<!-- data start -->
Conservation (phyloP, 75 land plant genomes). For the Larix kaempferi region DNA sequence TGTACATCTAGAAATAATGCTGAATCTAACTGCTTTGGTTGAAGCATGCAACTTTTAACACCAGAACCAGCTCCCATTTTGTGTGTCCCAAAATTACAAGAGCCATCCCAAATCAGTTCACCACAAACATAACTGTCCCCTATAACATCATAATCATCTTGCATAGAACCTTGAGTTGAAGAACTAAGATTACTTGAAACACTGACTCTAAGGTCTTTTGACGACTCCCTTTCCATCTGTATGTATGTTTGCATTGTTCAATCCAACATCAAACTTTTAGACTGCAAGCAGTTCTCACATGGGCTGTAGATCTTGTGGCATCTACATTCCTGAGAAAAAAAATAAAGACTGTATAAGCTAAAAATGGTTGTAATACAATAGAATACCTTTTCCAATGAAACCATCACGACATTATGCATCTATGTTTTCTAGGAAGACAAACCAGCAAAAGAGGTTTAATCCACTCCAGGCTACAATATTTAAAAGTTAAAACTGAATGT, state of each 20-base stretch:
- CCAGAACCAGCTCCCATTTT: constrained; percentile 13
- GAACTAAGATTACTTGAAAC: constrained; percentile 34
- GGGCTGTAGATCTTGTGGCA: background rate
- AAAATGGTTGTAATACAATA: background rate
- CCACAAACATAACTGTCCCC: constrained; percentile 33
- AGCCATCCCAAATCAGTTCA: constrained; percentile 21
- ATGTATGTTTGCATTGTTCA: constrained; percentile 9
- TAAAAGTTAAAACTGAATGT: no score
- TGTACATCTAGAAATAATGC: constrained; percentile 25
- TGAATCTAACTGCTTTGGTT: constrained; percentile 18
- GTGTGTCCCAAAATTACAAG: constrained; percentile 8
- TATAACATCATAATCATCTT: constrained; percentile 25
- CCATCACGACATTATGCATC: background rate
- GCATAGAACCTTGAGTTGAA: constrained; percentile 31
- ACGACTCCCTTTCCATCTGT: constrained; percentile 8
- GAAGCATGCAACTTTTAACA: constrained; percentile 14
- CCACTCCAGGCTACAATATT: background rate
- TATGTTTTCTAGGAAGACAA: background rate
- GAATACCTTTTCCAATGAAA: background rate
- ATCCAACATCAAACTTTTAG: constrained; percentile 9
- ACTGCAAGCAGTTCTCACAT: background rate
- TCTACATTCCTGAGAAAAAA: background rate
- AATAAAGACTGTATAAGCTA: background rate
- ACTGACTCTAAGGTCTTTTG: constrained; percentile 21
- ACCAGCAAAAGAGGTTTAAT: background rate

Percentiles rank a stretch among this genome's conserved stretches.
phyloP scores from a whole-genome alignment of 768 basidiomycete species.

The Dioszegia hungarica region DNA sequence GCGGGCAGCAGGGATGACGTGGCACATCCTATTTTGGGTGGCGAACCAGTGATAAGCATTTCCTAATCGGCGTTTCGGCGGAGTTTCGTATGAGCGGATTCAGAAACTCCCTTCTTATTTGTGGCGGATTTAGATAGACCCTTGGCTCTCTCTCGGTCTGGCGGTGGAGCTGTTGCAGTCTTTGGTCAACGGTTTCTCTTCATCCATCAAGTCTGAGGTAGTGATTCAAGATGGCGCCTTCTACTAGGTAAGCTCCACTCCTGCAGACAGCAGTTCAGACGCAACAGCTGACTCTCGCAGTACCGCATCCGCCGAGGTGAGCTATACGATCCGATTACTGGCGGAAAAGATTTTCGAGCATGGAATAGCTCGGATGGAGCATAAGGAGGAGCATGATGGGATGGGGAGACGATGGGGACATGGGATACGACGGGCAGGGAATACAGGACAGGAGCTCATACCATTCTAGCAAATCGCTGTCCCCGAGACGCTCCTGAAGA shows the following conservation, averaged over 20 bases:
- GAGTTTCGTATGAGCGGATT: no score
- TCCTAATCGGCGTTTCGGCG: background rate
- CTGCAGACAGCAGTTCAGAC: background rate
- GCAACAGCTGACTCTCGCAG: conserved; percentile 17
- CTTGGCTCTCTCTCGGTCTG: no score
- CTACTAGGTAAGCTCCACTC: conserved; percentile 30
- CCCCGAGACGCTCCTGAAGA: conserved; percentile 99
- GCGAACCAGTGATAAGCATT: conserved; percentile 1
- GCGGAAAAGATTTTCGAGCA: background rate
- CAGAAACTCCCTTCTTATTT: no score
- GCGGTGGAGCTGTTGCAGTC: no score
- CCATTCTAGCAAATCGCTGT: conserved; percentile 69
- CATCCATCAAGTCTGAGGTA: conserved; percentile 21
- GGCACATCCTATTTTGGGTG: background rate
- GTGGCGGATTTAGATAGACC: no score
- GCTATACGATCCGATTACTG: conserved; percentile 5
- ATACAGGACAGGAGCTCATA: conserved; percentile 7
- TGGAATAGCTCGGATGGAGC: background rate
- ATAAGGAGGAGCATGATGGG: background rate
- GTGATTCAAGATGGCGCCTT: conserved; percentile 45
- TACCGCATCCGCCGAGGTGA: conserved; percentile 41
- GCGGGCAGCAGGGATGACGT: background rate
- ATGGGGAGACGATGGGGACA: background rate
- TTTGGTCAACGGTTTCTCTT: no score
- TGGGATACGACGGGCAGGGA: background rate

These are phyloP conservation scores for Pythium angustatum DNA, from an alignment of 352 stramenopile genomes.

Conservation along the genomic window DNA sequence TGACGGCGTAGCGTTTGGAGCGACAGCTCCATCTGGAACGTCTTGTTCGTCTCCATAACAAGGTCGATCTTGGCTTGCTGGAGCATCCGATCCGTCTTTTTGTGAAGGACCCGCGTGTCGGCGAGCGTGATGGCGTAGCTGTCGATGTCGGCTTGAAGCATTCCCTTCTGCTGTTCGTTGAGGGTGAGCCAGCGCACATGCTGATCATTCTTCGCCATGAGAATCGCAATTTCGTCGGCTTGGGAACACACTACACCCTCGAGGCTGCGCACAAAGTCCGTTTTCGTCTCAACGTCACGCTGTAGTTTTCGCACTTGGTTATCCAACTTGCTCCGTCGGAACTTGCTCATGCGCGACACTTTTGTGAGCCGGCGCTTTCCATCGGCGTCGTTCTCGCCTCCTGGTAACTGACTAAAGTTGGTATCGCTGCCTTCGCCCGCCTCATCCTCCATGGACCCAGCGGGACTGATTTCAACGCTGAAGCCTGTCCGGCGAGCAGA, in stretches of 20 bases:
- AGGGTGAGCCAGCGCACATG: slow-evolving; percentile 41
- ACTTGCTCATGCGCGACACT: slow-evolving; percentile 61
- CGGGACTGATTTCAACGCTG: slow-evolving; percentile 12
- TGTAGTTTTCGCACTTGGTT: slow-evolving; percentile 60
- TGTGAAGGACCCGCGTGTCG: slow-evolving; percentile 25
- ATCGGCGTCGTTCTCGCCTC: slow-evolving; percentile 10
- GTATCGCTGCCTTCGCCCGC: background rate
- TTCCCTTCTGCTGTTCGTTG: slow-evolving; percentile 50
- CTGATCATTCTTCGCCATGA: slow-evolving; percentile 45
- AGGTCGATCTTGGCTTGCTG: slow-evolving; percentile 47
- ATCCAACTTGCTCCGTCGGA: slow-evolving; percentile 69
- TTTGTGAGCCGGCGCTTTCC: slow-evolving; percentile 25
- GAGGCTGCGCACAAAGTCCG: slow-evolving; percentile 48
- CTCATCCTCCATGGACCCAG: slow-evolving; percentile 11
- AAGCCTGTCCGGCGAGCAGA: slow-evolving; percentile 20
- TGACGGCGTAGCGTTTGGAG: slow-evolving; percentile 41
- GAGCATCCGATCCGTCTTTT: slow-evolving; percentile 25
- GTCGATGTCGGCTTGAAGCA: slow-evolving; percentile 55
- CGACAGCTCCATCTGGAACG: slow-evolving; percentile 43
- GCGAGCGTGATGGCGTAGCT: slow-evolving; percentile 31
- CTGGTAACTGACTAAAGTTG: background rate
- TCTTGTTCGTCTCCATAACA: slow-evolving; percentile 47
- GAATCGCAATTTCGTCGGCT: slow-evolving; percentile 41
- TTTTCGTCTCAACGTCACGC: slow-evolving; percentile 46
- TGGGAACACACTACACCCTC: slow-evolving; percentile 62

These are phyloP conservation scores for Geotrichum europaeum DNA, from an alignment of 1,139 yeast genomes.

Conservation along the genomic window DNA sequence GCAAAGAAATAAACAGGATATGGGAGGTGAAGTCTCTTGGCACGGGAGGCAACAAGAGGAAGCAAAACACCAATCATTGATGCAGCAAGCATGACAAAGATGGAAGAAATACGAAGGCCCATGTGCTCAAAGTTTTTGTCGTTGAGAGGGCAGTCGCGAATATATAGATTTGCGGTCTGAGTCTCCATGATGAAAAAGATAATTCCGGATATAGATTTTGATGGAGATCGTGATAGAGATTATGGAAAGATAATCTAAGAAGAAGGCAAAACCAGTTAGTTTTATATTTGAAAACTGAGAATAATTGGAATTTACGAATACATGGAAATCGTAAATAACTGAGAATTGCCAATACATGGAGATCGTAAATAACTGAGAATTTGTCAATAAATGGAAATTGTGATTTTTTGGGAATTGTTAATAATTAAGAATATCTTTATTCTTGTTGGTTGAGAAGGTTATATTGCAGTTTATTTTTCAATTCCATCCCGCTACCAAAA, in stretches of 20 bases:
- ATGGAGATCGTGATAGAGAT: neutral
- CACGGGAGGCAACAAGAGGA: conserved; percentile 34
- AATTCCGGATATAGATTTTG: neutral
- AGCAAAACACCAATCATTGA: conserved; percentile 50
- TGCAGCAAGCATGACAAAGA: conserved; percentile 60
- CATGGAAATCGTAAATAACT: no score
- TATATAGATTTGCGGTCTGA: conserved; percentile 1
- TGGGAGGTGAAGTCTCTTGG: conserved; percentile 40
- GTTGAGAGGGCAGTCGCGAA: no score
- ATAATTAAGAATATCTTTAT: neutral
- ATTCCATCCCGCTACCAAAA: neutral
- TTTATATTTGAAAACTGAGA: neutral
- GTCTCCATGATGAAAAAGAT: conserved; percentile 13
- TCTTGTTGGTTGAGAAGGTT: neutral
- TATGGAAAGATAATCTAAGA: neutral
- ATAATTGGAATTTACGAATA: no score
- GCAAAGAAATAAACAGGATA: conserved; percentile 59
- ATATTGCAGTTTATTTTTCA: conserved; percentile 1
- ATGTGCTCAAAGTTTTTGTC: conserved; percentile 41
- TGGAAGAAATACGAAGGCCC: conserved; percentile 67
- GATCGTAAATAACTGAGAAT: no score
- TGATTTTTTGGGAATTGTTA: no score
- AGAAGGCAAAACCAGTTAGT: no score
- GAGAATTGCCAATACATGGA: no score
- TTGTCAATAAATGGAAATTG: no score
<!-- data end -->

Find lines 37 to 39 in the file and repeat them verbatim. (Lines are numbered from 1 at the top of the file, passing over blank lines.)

- GCGAACCAGTGATAAGCATT: conserved; percentile 1
- GCGGAAAAGATTTTCGAGCA: background rate
- CAGAAACTCCCTTCTTATTT: no score